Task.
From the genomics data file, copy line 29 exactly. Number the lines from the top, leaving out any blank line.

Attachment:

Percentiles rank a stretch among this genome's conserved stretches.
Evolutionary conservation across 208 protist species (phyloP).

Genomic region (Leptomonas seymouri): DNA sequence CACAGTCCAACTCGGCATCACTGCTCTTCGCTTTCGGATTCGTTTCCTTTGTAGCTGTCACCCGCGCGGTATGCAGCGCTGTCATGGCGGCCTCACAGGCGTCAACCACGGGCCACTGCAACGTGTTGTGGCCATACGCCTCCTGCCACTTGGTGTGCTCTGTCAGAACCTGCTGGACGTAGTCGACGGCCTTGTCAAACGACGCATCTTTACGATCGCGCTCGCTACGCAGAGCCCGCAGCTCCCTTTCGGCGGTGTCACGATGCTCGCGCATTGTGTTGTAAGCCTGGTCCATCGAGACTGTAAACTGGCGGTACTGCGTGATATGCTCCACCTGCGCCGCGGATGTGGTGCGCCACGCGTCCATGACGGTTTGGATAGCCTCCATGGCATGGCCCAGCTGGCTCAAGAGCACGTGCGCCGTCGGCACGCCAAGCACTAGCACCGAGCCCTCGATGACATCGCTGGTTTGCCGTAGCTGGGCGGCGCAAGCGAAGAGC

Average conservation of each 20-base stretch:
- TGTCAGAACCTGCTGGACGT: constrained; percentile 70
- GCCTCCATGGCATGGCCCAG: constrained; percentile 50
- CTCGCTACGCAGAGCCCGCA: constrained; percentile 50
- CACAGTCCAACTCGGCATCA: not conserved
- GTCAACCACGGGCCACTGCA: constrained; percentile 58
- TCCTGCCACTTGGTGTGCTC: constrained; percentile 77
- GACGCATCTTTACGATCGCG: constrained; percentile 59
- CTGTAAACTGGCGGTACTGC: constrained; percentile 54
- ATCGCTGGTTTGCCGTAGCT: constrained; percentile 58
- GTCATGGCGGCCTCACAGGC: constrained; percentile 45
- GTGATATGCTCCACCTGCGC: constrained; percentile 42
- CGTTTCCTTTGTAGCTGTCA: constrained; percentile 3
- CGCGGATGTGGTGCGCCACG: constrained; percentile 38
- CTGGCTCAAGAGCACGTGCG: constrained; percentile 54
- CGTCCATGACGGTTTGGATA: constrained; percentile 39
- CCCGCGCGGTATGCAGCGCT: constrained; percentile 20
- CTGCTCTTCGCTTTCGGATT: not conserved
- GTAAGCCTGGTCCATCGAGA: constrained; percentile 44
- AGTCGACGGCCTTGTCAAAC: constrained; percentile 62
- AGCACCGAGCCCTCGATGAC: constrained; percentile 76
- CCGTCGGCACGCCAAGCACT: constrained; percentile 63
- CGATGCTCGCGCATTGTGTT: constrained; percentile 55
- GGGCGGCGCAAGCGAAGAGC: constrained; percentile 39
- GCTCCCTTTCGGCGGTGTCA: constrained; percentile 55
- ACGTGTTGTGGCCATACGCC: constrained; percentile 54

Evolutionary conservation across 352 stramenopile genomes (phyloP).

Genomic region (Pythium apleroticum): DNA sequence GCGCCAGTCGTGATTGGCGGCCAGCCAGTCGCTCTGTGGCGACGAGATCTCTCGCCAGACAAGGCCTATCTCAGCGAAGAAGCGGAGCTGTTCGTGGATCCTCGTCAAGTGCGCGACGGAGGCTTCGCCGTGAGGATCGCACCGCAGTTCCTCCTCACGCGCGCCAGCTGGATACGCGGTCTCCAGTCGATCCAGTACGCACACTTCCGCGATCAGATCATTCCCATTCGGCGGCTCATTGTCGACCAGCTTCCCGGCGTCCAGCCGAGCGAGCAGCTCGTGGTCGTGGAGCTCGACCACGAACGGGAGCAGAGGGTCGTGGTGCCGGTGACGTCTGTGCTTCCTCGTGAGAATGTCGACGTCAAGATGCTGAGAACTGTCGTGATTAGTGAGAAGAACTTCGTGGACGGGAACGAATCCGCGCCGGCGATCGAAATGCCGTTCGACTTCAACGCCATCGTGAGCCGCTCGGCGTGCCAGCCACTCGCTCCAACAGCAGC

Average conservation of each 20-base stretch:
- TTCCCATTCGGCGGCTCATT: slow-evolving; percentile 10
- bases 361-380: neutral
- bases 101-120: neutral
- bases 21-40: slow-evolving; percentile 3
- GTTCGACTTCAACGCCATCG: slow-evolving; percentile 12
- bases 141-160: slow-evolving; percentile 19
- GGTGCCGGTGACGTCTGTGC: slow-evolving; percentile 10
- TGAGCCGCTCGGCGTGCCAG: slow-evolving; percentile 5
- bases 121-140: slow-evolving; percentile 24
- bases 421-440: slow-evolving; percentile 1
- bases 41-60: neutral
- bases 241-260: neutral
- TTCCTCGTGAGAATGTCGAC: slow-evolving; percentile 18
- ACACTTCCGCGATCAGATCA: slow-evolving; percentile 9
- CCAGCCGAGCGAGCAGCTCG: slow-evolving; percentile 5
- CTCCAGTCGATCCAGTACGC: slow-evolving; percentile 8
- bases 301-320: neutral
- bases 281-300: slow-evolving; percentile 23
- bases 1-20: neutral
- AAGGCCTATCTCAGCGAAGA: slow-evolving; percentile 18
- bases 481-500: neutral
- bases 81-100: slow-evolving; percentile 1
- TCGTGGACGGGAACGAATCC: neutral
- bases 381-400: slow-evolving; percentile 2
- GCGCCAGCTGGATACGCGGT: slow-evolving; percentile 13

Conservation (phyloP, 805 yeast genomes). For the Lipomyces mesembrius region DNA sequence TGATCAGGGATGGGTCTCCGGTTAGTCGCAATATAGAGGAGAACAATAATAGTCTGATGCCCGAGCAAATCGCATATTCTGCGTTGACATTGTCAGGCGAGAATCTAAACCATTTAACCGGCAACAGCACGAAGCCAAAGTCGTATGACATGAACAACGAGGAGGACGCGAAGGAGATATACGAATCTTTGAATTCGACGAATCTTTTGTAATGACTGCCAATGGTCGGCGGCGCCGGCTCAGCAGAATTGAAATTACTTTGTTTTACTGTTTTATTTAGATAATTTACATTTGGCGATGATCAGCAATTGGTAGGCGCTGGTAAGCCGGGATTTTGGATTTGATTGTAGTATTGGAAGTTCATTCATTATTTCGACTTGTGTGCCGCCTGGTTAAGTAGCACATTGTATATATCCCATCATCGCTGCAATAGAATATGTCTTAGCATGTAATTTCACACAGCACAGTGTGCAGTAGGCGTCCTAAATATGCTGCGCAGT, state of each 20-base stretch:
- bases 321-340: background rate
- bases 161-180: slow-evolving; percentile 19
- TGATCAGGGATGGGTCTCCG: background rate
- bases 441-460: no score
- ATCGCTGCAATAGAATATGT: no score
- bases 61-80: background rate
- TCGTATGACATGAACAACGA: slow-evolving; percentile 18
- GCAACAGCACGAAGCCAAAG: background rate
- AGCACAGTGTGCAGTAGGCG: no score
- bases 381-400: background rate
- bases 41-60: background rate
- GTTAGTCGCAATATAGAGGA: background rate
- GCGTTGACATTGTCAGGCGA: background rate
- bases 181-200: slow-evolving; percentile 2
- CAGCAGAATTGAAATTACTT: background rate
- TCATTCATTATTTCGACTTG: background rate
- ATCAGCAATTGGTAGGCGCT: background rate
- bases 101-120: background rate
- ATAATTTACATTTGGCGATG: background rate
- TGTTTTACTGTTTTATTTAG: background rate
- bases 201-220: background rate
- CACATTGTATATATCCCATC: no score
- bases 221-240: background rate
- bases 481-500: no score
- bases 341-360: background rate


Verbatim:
- ACGTGTTGTGGCCATACGCC: constrained; percentile 54